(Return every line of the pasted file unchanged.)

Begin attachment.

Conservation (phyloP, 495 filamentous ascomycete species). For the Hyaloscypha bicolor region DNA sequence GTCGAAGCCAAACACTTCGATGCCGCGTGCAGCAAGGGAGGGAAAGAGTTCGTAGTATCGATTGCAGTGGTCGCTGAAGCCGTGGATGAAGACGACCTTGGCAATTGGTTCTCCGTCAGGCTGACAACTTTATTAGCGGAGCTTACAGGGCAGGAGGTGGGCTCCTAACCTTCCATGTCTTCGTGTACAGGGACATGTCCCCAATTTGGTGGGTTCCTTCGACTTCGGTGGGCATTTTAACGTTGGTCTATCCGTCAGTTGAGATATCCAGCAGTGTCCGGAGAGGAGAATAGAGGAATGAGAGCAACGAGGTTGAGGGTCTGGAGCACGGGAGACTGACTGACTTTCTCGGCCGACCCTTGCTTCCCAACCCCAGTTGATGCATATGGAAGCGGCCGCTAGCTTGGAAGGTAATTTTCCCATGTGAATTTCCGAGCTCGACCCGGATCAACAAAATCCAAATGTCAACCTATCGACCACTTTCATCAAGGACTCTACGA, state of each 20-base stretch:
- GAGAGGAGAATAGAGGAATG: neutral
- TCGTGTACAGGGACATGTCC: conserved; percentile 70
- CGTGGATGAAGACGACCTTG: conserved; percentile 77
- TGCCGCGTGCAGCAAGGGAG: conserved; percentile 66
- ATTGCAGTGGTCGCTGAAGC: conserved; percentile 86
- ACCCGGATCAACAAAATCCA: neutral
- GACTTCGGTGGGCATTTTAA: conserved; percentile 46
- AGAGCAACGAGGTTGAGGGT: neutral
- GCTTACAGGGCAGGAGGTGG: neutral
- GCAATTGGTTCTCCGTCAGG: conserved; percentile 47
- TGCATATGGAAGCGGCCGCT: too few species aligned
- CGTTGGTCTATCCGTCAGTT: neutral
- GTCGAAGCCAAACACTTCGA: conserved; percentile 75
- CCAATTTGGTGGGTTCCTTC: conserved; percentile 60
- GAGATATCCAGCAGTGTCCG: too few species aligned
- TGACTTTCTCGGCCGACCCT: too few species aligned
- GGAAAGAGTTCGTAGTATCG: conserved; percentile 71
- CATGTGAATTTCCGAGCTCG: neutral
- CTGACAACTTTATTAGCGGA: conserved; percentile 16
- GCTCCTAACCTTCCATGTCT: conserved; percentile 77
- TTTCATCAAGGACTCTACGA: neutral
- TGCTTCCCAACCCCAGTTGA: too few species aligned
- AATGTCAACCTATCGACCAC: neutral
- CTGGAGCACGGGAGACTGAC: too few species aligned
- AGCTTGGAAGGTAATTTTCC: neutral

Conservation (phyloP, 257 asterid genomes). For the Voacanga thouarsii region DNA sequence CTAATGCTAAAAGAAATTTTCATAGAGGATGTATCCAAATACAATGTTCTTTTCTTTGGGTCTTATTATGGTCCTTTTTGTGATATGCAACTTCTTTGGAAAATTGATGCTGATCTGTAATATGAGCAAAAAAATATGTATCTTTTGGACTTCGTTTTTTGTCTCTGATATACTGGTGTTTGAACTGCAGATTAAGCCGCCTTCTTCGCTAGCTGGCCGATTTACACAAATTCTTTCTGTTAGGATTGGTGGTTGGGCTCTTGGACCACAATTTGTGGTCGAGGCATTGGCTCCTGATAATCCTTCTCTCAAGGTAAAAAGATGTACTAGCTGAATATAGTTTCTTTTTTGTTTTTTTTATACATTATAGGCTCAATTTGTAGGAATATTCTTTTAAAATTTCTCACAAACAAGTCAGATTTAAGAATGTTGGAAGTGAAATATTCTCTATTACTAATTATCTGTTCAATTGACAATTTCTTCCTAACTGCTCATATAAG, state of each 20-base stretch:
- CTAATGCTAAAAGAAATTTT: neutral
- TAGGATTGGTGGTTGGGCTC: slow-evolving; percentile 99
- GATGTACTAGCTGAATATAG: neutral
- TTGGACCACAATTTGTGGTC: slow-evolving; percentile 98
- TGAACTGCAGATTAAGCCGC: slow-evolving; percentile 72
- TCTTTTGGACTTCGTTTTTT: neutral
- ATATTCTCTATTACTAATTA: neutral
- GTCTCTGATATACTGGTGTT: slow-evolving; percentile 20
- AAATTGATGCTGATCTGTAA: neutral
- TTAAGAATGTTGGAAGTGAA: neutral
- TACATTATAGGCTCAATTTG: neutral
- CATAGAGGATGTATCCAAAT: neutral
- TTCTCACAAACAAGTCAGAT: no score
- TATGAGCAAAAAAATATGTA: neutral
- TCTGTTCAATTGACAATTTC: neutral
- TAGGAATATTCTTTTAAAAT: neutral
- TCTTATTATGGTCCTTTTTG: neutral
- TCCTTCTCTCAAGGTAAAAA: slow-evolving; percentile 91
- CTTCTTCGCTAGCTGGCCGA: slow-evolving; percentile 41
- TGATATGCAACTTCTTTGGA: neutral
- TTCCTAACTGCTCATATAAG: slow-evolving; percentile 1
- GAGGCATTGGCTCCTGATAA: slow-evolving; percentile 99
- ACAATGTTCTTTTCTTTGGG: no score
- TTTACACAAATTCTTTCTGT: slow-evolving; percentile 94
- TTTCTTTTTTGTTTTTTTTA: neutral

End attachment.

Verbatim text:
Conservation (phyloP, 495 filamentous ascomycete species). For the Hyaloscypha bicolor region DNA sequence GTCGAAGCCAAACACTTCGATGCCGCGTGCAGCAAGGGAGGGAAAGAGTTCGTAGTATCGATTGCAGTGGTCGCTGAAGCCGTGGATGAAGACGACCTTGGCAATTGGTTCTCCGTCAGGCTGACAACTTTATTAGCGGAGCTTACAGGGCAGGAGGTGGGCTCCTAACCTTCCATGTCTTCGTGTACAGGGACATGTCCCCAATTTGGTGGGTTCCTTCGACTTCGGTGGGCATTTTAACGTTGGTCTATCCGTCAGTTGAGATATCCAGCAGTGTCCGGAGAGGAGAATAGAGGAATGAGAGCAACGAGGTTGAGGGTCTGGAGCACGGGAGACTGACTGACTTTCTCGGCCGACCCTTGCTTCCCAACCCCAGTTGATGCATATGGAAGCGGCCGCTAGCTTGGAAGGTAATTTTCCCATGTGAATTTCCGAGCTCGACCCGGATCAACAAAATCCAAATGTCAACCTATCGACCACTTTCATCAAGGACTCTACGA, state of each 20-base stretch:
- GAGAGGAGAATAGAGGAATG: neutral
- TCGTGTACAGGGACATGTCC: conserved; percentile 70
- CGTGGATGAAGACGACCTTG: conserved; percentile 77
- TGCCGCGTGCAGCAAGGGAG: conserved; percentile 66
- ATTGCAGTGGTCGCTGAAGC: conserved; percentile 86
- ACCCGGATCAACAAAATCCA: neutral
- GACTTCGGTGGGCATTTTAA: conserved; percentile 46
- AGAGCAACGAGGTTGAGGGT: neutral
- GCTTACAGGGCAGGAGGTGG: neutral
- GCAATTGGTTCTCCGTCAGG: conserved; percentile 47
- TGCATATGGAAGCGGCCGCT: too few species aligned
- CGTTGGTCTATCCGTCAGTT: neutral
- GTCGAAGCCAAACACTTCGA: conserved; percentile 75
- CCAATTTGGTGGGTTCCTTC: conserved; percentile 60
- GAGATATCCAGCAGTGTCCG: too few species aligned
- TGACTTTCTCGGCCGACCCT: too few species aligned
- GGAAAGAGTTCGTAGTATCG: conserved; percentile 71
- CATGTGAATTTCCGAGCTCG: neutral
- CTGACAACTTTATTAGCGGA: conserved; percentile 16
- GCTCCTAACCTTCCATGTCT: conserved; percentile 77
- TTTCATCAAGGACTCTACGA: neutral
- TGCTTCCCAACCCCAGTTGA: too few species aligned
- AATGTCAACCTATCGACCAC: neutral
- CTGGAGCACGGGAGACTGAC: too few species aligned
- AGCTTGGAAGGTAATTTTCC: neutral

Conservation (phyloP, 257 asterid genomes). For the Voacanga thouarsii region DNA sequence CTAATGCTAAAAGAAATTTTCATAGAGGATGTATCCAAATACAATGTTCTTTTCTTTGGGTCTTATTATGGTCCTTTTTGTGATATGCAACTTCTTTGGAAAATTGATGCTGATCTGTAATATGAGCAAAAAAATATGTATCTTTTGGACTTCGTTTTTTGTCTCTGATATACTGGTGTTTGAACTGCAGATTAAGCCGCCTTCTTCGCTAGCTGGCCGATTTACACAAATTCTTTCTGTTAGGATTGGTGGTTGGGCTCTTGGACCACAATTTGTGGTCGAGGCATTGGCTCCTGATAATCCTTCTCTCAAGGTAAAAAGATGTACTAGCTGAATATAGTTTCTTTTTTGTTTTTTTTATACATTATAGGCTCAATTTGTAGGAATATTCTTTTAAAATTTCTCACAAACAAGTCAGATTTAAGAATGTTGGAAGTGAAATATTCTCTATTACTAATTATCTGTTCAATTGACAATTTCTTCCTAACTGCTCATATAAG, state of each 20-base stretch:
- CTAATGCTAAAAGAAATTTT: neutral
- TAGGATTGGTGGTTGGGCTC: slow-evolving; percentile 99
- GATGTACTAGCTGAATATAG: neutral
- TTGGACCACAATTTGTGGTC: slow-evolving; percentile 98
- TGAACTGCAGATTAAGCCGC: slow-evolving; percentile 72
- TCTTTTGGACTTCGTTTTTT: neutral
- ATATTCTCTATTACTAATTA: neutral
- GTCTCTGATATACTGGTGTT: slow-evolving; percentile 20
- AAATTGATGCTGATCTGTAA: neutral
- TTAAGAATGTTGGAAGTGAA: neutral
- TACATTATAGGCTCAATTTG: neutral
- CATAGAGGATGTATCCAAAT: neutral
- TTCTCACAAACAAGTCAGAT: no score
- TATGAGCAAAAAAATATGTA: neutral
- TCTGTTCAATTGACAATTTC: neutral
- TAGGAATATTCTTTTAAAAT: neutral
- TCTTATTATGGTCCTTTTTG: neutral
- TCCTTCTCTCAAGGTAAAAA: slow-evolving; percentile 91
- CTTCTTCGCTAGCTGGCCGA: slow-evolving; percentile 41
- TGATATGCAACTTCTTTGGA: neutral
- TTCCTAACTGCTCATATAAG: slow-evolving; percentile 1
- GAGGCATTGGCTCCTGATAA: slow-evolving; percentile 99
- ACAATGTTCTTTTCTTTGGG: no score
- TTTACACAAATTCTTTCTGT: slow-evolving; percentile 94
- TTTCTTTTTTGTTTTTTTTA: neutral